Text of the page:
Posted on September 12, 2017 by Rabbi Arnie Gluck
What do these religious groups have in common?
Sathya Sai Baba Organization (followers of the guru Sai Baba)
Muslim Center of Somerset County
Family Worship Center (a Christian Spanish-language fellowship)
Refuge International (a Christian prayer group)
Shree Swaminarayan Loyadam Mandhir (a Hindu community)
In addition to the fact that they undoubtedly share certain spiritual values, they all gather for worship, study, and fellowship at Temple Beth-El.
For the leadership and staff of TBE, and we hope for you as members of our community, it is a source of pride that so many religious groups share our spiritual home. Welcoming others to experience the warmth of fellowship that we enjoy when we come to TBE is a tangible expression of the value of hospitality. And it is important to us as Jews and Americans to support diverse expressions of religious faith.
Welcoming other faith groups to share our home is also an important ideological statement. We Reform Jews are pluralists. We do not believe that any one group or person has a monopoly on truth. We treasure our Jewish faith narratives and our identity as part of Am Yisrael, the Jewish people, because they are our truths, not because we believe that they are the only truths.
The prophet Isaiah had a marvelous vision of unity that would come to pass at the end of days, when all the families of the earth join as one and make pilgrimage to Jerusalem. On that day, the house of God that had served as the religious center of the people Israel would become a house of prayer for all. “I will bring them to My sacred mount and let them rejoice in My house of prayer…for My House shall be called a house of prayer for all peoples.”
Isaiah’s vision doesn’t involve all the peoples becoming Jewish. As the prophet Micah said, “All the peoples shall walk, each in the name of their God…” (Micah 4:5). Rather, says Isaiah, we will all come together in Jerusalem as one human family to acknowledge the universal truth of God, who transcends all our differences and makes us one.
As Jews, we see it as our mission to bear witness to this universal truth by the way we worship, through the sacred texts we study, by the language and concepts we employ, and through acts of kindness and justice. And when our Muslim, Christian, Hindu, Buddhist, Jain, Bahai, and other sisters and brothers of faith do the same essential things in accordance with their traditions, we Reform Jews believe they are fulfilling the mission to which they hear themselves called by God.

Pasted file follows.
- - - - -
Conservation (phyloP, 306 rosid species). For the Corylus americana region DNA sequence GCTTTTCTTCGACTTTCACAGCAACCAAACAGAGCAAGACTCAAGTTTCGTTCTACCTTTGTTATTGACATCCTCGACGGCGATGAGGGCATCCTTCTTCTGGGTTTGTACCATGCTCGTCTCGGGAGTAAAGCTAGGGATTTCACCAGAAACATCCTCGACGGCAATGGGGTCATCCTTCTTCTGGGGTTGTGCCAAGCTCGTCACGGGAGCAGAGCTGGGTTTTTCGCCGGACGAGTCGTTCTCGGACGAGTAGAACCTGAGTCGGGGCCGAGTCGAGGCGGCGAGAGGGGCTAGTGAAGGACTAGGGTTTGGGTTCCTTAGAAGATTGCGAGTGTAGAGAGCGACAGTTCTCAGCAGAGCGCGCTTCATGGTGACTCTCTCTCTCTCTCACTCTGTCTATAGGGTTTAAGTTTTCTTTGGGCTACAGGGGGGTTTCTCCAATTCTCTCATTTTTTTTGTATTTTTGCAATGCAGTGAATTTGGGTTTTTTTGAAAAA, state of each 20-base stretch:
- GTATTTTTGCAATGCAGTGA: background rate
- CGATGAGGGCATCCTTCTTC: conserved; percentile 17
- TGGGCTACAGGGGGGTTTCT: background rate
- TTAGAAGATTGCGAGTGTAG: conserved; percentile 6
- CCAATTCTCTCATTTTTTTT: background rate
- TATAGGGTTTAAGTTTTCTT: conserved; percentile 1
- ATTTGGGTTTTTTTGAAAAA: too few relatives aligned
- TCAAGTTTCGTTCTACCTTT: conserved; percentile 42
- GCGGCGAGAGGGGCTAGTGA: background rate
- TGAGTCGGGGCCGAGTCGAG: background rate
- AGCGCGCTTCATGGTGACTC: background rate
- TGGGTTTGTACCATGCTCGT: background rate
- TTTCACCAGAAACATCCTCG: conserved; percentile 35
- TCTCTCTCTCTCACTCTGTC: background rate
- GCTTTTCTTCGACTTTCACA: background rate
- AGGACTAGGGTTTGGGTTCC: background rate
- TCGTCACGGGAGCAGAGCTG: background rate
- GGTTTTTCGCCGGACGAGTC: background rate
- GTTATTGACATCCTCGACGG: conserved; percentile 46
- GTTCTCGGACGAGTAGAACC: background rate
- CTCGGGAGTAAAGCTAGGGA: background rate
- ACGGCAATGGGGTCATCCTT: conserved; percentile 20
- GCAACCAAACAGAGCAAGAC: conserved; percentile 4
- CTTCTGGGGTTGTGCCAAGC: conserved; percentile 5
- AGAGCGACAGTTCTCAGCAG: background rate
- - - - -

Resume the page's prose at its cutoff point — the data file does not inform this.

In late April, a broad coalition of faith communities came together at TBE under the banner of “Standing Against Hate” and declared that “Hate Has No Home Here” in our community. We also made a pledge to “Stand Up for the Other” when others are targets of words and acts of hate. We offered prayers for unity and peace in the languages of seven different faith traditions, and, in so doing, in our own day, in our own small way, we made real Isaiah’s vision that God’s house shall be a house of prayer for all peoples.
Hosting other faith communities in our sacred space has fostered connections that otherwise might not have been made. For example, in May, we welcomed the members of the Muslim Center of Somerset County to share an evening of dialogue and fellowship. We were graced with the presence of Imam Hamad Chebli of the Islamic Society of Central Jersey, who warmly shared with us his insights into the life and faith of the Muslim community. We broke bread together, sharing both halal and kosher treats, and had a wonderful, joyful encounter that felt like a family reunion.
On April 23, the Sai Baba community invited me to speak on the meaning of life according to the teachings of Judaism. This led to an extremely warm and fruitful exchange that we hope to build upon. In this new year, we look forward to deepening and expanding these relationships. On October 29 at 2:00 p.m., at the North Branch Reformed Church in Bridgewater, we will, God willing, assemble an even greater spectrum of faith communities and civic leaders under the banner of “Many Faiths, One Earth.” We will declare our shared commitment to be faithful stewards of the one home that God has given to us all. We will join in song and prayer, learn each other’s teachings on environmental responsibility, and commit to and engage in actions to care for God’s creation.
At a time when some seek to fracture the human family through verbal and physical acts of violence, it is vitally important that we draw more closely together and denounce every effort to divide us by race, religion, gender, sexual orientation, or nationality. The variety of faith groups that meet at TBE and our gatherings as a diverse but united faith community teach us that Isaiah’s and Micah’s visions are not a fantasy, and that we need not — indeed, must not — wait until the end of days to heal the brokenness in our world.
May the New Year 5778 be one of renewed hope and promise for the fulfillment of our dreams, and may it be one in which we advance the visions of our prophets by words and deeds of loving kindness.
L’shanah tovah tikateivu v’teichateimu, May you be written and sealed for a year of blessing!
Rabbi Arnold S. Gluck
Originally published in the September-October 2017 issue of the Shofar. For more, visit the Shofar archives.